Closer to home, He scattered His own church because He judged that its course needed to be upset—because it was not good. The course needed to be wrenched in a different direction in order for each child of His to examine his own ways to see what crookedness needs to be straightened out. And as Solomon rhetorically asks, who can undo what the Creator has willed to occur? Only He can—and only when and how He ordains.

If it seems like our every endeavor turns sour, or similar events are conspiring against us, it is not necessarily because we are being punished for being the worst of sinners. Perhaps we are—but we have to remember that even if we have the very best spiritual walk, perfectly resembling Jesus Christ, we will always encounter things that are crooked because the world is crooked, because Satan is continuing to make things crooked, and because God, too, is making things crooked (at least according to human reckoning). The reality is that His actions are always good and will always produce good fruit in the end, but that does not change the fact that they may also turn our world upside down in a most uncomfortable way. And that is all before we add in the crookedness that we cause ourselves!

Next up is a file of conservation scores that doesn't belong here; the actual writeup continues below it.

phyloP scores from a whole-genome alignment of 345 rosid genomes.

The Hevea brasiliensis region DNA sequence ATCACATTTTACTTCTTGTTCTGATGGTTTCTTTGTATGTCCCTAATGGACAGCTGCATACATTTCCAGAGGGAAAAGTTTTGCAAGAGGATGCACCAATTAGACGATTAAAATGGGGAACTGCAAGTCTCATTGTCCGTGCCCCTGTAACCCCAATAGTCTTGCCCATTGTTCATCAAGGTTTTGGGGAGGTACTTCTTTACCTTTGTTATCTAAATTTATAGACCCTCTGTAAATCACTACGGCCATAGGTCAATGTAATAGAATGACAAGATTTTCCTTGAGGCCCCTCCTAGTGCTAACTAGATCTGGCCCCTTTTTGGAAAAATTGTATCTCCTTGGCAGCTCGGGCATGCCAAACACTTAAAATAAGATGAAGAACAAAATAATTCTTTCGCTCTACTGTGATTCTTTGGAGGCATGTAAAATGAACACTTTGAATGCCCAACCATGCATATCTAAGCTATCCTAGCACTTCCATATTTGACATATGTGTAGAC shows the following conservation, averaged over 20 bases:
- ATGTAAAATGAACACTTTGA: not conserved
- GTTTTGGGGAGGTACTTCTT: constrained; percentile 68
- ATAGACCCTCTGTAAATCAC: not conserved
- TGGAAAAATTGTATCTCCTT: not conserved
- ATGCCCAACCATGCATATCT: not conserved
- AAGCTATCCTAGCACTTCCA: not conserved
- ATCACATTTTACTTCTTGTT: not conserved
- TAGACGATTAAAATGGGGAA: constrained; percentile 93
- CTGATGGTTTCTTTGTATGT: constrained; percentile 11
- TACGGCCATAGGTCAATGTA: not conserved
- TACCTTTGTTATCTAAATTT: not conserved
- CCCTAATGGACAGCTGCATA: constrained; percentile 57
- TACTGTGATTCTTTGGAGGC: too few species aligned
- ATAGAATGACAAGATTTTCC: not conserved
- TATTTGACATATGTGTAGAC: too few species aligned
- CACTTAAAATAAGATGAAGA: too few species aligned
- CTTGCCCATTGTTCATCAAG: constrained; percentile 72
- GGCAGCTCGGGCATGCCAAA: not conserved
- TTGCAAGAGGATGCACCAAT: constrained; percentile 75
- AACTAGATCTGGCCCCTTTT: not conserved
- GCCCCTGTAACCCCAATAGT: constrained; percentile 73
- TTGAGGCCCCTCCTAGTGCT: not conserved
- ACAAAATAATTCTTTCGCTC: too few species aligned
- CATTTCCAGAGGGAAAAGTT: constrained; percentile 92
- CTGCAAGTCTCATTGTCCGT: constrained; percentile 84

Even so, we should not despair. God makes things crooked, but He also makes things straight. He supplies what is lacking when we cannot. Recall the crooked hands and legs that He made straight during His earthly ministry and the healing He performs for us. Consider the resurrections that He performed and the crookedness that He straightened out in them. Ponder the food that He provided and the truth that He supplied when they were lacking. He came to a crooked world and began setting things straight.

He did not do it all at once, though He is nevertheless continuing to make straight the crookedness introduced into His creation some 6,000 years ago. The Father and the Son are always working (John 5:17), and they are working for our spiritual benefit. Part of Their work is making things straight for the firstfruits, intervening to bring us to a vastly different conclusion from the end we would reach on our own.

God, at times, grants His children favor in the eyes of others when the normal course would be for them to be despised. He gives peace, which can include straightening out an interpersonal conflict. He takes things that are out of kilter and wrests them to bring them into alignment. “Power belongs to God,” the psalmist says, and so it should be common sense to seek favor with Him, because then He is willing to upset the order of things in a way that will help us toward the Kingdom.